Cham People(越南占族)

The similarity of the Cambodian Cham language and the Malay language can be found in names of places such as Kampong Cham, Kambujadesa, Kampong Chhnang, etc and Sejarah Melayu clearly mentioned a Cham community in Parameswara’s Malacca around 1400s.

Cham is related to the Malayo-Polynesian languages of Malaysia, Indonesia, Madagascar and the Philippines. In mid 1400s, when Cham was heavily defeated by the Vietnamese, some 120,000 were killed and in the 1600s the Champa king converted to Islam. In 1700s the last Champa Muslim king Pô Chien gathered his people and migrated south to Cambodia while those along the coastline migrated to the nearest peninsula state Terengganu, approximately 500 km or less by boat, and Kelantan.
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Danh sách mục từ Ina Lang Jawa Haok

ina lang

Theo Ts. Po Dharma  « Từ Vựng Mã-Chăm cổ sáng tác tại Champa » không xấp xếp theo thứ tự ABCD mà là theo mục đề.  Một số mục từ chỉ có một từ vựng. Một số khác ghi lại những từ kép và một số còn lại thường là câu đối thoại hay thí dụ có nội dung dài hơn nữa trang giấy. Trong số lượng 1380 mục từ nằm trong  « Từ Vựng Mã-Chăm cổ sáng tác tại Champa », Ts. Po Dharma chỉ phát hiện có 983 từ Mã Lai. Số lượng 983 từ chỉ là số lượng quá nhỏ nhoi so với từ vựng phổ thông của tiếng Mã Lai hôm nay. Nhưng theo Ts. Po Dharma,  nếu tiếp thu được 983 từ Mã ghi trong tác phẩm này, người ta có thể dùng nó để tiếp xúc trong việc giao lưu, buôn bán và ngoại giao vào thời điểm đó.

Xem bản toàn văn tại đây: jawa haok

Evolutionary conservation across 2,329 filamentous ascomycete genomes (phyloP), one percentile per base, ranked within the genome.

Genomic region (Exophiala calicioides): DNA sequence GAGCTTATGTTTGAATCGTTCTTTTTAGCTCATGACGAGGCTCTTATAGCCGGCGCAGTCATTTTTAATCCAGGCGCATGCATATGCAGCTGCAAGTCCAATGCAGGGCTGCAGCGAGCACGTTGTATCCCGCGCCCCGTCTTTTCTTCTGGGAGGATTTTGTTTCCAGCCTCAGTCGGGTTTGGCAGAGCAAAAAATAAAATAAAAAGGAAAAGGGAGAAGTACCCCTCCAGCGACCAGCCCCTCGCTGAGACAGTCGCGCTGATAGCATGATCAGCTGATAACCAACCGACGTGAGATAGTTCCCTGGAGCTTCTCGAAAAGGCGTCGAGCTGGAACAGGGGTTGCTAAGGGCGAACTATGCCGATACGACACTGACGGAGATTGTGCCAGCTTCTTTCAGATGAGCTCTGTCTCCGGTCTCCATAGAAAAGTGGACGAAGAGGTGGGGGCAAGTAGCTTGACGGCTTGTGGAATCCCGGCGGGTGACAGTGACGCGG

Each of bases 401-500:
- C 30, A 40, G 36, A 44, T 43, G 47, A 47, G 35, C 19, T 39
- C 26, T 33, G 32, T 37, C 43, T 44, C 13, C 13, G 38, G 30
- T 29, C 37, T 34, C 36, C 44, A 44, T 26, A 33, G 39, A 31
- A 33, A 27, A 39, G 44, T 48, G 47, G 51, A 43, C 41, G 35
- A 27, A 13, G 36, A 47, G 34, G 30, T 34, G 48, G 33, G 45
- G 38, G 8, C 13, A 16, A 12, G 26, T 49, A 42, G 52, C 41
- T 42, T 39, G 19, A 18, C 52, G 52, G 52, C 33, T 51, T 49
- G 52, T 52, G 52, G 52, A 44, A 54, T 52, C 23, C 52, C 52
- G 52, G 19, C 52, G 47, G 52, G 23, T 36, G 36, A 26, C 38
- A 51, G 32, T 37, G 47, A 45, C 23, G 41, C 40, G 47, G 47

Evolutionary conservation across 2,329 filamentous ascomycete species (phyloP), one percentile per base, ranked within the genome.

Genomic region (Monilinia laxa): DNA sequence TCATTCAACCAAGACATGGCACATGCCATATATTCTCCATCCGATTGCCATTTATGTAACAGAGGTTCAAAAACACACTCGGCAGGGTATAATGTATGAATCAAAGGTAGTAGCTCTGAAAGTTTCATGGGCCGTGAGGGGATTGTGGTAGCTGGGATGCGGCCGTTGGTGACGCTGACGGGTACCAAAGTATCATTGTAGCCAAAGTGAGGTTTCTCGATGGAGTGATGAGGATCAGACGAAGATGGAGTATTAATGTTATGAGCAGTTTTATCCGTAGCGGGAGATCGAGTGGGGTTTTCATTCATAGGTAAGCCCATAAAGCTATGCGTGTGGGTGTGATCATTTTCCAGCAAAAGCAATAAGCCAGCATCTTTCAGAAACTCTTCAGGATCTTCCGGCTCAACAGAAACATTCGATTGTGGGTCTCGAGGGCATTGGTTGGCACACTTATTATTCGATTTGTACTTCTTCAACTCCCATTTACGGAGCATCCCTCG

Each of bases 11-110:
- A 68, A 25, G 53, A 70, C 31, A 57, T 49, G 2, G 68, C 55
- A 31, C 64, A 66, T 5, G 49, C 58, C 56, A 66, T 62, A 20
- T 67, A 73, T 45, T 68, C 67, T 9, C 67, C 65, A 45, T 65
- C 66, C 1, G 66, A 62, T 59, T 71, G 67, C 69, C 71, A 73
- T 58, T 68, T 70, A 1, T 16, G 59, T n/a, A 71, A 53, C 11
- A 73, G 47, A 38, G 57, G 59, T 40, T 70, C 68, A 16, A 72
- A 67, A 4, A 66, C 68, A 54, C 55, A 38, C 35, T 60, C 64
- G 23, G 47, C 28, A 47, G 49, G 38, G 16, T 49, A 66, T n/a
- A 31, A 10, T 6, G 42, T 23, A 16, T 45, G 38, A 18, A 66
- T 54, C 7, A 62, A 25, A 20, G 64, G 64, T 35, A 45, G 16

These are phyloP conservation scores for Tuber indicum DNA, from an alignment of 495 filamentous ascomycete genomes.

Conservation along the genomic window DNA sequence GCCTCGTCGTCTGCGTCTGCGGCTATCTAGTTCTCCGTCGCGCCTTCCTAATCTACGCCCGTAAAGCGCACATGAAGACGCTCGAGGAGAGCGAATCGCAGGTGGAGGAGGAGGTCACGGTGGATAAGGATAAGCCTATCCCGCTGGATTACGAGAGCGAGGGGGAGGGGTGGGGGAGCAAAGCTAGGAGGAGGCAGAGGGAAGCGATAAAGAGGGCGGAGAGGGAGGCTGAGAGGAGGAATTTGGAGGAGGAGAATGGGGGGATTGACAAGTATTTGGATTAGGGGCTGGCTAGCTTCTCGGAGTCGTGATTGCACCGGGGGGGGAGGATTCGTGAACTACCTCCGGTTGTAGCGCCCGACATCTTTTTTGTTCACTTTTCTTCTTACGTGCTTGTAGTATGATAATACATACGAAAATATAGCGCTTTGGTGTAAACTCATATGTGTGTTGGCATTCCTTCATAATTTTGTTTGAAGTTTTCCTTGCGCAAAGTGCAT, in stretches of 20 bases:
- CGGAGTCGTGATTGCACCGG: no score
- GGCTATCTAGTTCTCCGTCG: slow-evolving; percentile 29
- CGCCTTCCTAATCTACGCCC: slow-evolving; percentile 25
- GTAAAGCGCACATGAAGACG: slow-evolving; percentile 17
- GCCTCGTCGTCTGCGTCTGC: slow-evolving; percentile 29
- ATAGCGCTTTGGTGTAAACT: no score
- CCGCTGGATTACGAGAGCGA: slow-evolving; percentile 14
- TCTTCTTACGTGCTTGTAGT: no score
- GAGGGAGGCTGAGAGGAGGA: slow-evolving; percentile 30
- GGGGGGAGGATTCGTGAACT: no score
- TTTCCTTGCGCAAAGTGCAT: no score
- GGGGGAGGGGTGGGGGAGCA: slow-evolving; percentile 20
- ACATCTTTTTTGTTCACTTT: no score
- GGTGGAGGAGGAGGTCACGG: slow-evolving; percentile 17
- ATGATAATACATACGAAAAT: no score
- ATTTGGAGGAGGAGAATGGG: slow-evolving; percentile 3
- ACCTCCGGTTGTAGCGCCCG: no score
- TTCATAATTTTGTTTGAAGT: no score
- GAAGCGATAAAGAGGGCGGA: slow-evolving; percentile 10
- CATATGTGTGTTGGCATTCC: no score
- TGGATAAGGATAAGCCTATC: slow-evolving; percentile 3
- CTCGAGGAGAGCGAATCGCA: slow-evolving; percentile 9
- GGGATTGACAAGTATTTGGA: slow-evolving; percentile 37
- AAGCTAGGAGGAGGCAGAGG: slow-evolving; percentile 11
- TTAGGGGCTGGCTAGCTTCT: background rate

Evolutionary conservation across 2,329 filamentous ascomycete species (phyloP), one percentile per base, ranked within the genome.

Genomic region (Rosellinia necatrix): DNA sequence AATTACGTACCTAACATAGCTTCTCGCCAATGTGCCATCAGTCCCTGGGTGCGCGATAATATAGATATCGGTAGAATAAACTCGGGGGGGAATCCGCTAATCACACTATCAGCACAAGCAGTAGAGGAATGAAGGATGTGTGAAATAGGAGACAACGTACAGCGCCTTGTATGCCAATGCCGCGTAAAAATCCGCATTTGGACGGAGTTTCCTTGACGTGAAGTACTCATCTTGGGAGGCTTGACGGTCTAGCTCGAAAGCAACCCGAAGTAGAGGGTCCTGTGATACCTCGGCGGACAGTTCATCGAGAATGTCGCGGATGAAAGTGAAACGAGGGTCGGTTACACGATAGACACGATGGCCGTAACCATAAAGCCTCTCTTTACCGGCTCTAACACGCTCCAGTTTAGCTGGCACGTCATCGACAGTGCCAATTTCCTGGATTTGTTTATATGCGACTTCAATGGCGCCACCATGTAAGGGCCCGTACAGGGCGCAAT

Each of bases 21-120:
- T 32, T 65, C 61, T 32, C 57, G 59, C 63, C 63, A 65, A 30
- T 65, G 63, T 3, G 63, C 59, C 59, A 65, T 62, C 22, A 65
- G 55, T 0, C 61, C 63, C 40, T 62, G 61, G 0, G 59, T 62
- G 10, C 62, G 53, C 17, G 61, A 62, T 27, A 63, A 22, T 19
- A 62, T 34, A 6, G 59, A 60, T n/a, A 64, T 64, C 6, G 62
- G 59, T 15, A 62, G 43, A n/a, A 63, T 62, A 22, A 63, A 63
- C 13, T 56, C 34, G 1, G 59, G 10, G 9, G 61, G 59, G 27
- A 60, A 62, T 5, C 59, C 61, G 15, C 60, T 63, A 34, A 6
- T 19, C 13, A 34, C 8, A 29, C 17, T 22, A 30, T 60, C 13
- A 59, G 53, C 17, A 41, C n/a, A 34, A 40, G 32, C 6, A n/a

Revisiting Cham Ethnic Identity in Vietnam and Cambodia: The Concept of “Ethnic Passport

Mohamed Effendy Bin Abdul Hamid


The Cham people are one of the most fascinating ethnic communities in Southeast
Asia. The thesis aims to understand Cham ethnic identity and the qualities that the Cham possess that allowed them to successfully participate in societies in Southeast Asia. It will be argued that the Cham posses the “ethnic passport,” i.e., a set of “internal documents” that have given the Cham the qualities necessary to enter other societies. Through such a framework, one is able to garner a more nuanced view of the Cham especially in regard to their ability to negotiate the “non-physical” boundaries of nation states in Southeast Asia. Continue reading

Champa in Malay Literature

Abdul Rahman al-Ahmadi

Proceedings of the Seminar on Champa



Champa no longer exists on the map of the world and the Cham kingdom and civilization are today virtually unknown in the Malay world. However, contacts were established between Champa and the Malay Peninsula as well as the Malay Archipelago. In this paper, we will gather scattered materials in Malay literature related to the language, literature, and history of Champa.

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On the Historical and Literary Relations Between Champa and the Malay World

Henri Chambert-Loir

Proceedings of the Seminar on Champa

263ee54a01-2-ban-do3Historians who pored over the history of Champa since the beginning of this century, in particular G. Maspéro and G. Coedès, have emphasized the ups and downs of this Indianized people who lived in present-day Vietnam and whose kingdom, or more exactly kingdoms, witnessed their territory and power progressively weakened under the inexorable pressure of the Vietnamese. Since its appearance in the second century of the Christian era, the history of this people is in close and constant relations with those of other powers of southern Asia, from south China to the Malay Archipelago: history of political conflicts on the one side and commercial and cultural contacts, on the other. Not only had the Chams, by the fact that they inhabited the coast of Central Vietnam, occupied a strategic position on the sea-route between south China and the Indian Ocean, but the presence of Cham merchants and even Cham communities were recognized in the main commercial crossroads of the region between the ninth and seventeenth centuries. Continue reading